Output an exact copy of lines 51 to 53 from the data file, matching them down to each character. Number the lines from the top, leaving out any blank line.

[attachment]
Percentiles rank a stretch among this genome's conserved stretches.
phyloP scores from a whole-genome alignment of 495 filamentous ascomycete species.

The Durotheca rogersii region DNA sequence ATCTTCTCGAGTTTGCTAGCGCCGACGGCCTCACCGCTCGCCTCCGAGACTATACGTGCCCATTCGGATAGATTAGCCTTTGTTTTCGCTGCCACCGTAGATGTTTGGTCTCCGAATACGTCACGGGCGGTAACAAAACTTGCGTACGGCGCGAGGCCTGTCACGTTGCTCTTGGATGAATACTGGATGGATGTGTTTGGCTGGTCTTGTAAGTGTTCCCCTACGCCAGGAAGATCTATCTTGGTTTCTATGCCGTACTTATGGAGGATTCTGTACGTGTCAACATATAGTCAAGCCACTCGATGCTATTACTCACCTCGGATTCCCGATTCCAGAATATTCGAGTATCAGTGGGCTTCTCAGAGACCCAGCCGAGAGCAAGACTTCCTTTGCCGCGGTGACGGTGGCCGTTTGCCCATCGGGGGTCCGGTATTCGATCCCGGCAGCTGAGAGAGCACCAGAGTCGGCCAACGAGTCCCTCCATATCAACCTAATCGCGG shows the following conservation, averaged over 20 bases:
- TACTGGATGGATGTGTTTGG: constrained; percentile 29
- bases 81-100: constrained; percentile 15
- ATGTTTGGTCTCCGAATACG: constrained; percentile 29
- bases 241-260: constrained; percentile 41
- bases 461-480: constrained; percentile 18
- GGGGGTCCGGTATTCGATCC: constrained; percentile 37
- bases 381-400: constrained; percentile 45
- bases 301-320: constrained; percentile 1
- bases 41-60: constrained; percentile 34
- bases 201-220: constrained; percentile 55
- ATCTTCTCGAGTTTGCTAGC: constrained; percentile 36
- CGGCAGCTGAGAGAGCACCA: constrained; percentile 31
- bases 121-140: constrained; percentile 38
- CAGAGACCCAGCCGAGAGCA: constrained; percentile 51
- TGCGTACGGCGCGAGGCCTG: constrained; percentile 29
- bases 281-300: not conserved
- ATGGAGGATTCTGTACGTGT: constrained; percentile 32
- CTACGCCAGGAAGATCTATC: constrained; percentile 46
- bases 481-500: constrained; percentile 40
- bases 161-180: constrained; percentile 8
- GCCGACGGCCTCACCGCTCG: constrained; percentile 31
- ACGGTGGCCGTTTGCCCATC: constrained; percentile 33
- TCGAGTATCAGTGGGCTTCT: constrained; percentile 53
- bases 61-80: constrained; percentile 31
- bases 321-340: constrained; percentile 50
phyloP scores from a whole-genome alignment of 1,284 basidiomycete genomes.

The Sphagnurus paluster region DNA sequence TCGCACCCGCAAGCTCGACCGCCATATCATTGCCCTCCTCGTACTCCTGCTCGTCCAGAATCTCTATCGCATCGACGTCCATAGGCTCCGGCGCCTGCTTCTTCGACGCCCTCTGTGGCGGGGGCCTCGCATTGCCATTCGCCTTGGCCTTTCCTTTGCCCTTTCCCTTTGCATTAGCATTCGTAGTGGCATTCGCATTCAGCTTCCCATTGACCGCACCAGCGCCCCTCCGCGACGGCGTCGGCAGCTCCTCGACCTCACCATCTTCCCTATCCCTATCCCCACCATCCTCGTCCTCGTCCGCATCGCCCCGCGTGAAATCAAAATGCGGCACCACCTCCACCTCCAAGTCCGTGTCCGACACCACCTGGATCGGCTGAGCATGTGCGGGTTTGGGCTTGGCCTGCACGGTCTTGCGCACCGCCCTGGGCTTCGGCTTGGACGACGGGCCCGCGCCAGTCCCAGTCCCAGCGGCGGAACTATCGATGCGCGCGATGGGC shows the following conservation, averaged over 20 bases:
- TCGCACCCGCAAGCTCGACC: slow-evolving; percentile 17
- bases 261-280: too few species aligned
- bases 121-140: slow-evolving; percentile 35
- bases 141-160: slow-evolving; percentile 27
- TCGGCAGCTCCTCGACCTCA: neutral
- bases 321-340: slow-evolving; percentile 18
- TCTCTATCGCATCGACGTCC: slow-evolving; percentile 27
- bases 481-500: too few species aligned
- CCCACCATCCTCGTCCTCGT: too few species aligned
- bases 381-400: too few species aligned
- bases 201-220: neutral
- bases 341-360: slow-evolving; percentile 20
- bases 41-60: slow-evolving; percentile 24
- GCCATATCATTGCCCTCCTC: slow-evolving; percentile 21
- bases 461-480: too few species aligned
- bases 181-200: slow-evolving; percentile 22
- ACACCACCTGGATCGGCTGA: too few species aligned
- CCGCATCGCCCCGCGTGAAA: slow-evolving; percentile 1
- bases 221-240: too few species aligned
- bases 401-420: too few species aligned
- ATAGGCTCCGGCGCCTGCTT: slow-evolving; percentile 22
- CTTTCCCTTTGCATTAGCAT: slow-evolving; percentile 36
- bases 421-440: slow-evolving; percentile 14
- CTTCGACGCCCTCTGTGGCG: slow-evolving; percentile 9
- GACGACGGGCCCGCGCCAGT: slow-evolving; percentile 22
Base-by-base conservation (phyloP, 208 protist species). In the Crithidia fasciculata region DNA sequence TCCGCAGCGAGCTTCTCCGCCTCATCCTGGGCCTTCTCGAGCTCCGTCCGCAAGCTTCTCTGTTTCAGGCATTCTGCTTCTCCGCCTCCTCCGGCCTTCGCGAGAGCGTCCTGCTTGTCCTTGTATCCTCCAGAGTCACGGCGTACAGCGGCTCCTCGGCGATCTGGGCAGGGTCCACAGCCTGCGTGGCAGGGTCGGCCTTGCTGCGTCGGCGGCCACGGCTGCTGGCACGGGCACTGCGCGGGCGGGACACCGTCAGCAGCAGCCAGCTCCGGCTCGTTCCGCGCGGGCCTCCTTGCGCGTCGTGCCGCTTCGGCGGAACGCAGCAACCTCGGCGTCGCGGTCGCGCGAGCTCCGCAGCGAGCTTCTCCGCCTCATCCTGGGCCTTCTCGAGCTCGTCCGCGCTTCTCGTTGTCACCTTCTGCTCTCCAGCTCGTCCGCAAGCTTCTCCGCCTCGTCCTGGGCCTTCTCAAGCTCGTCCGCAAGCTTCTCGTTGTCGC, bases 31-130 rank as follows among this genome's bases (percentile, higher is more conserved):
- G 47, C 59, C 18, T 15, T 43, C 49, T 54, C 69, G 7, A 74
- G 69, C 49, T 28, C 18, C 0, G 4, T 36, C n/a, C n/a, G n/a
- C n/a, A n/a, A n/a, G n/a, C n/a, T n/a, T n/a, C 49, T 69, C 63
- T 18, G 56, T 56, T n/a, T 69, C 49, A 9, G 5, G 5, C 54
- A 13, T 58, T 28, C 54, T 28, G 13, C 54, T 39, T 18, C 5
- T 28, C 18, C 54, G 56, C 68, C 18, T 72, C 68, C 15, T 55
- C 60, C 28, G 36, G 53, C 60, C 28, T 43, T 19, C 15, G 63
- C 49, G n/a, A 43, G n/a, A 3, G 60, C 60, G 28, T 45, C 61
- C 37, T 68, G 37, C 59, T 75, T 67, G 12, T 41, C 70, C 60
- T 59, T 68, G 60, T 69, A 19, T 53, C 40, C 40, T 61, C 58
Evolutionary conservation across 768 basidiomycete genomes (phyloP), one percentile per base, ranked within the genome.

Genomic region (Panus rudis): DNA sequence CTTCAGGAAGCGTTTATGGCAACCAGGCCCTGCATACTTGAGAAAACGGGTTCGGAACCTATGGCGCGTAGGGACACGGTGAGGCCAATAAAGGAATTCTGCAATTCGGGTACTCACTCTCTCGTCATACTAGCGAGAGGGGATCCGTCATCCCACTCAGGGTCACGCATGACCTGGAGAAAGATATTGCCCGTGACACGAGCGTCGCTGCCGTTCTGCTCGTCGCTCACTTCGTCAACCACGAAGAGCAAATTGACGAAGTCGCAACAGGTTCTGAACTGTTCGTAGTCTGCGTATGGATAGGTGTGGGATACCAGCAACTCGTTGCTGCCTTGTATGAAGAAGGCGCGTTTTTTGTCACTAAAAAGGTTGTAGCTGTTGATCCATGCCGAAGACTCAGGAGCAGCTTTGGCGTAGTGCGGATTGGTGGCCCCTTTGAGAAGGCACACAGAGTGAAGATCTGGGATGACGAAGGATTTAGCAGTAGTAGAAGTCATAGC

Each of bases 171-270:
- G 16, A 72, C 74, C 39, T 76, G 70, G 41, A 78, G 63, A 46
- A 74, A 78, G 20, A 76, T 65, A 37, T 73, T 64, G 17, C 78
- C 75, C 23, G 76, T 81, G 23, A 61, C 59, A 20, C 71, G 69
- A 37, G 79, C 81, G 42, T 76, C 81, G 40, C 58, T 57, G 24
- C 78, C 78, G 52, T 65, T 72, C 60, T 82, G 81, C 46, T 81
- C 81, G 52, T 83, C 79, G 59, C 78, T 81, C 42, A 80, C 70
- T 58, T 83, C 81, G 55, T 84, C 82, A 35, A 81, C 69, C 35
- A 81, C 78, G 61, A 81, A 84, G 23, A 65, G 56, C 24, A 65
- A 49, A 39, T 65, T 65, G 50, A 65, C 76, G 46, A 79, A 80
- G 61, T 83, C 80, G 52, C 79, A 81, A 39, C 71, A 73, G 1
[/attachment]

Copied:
- ATAGGCTCCGGCGCCTGCTT: slow-evolving; percentile 22
- CTTTCCCTTTGCATTAGCAT: slow-evolving; percentile 36
- bases 421-440: slow-evolving; percentile 14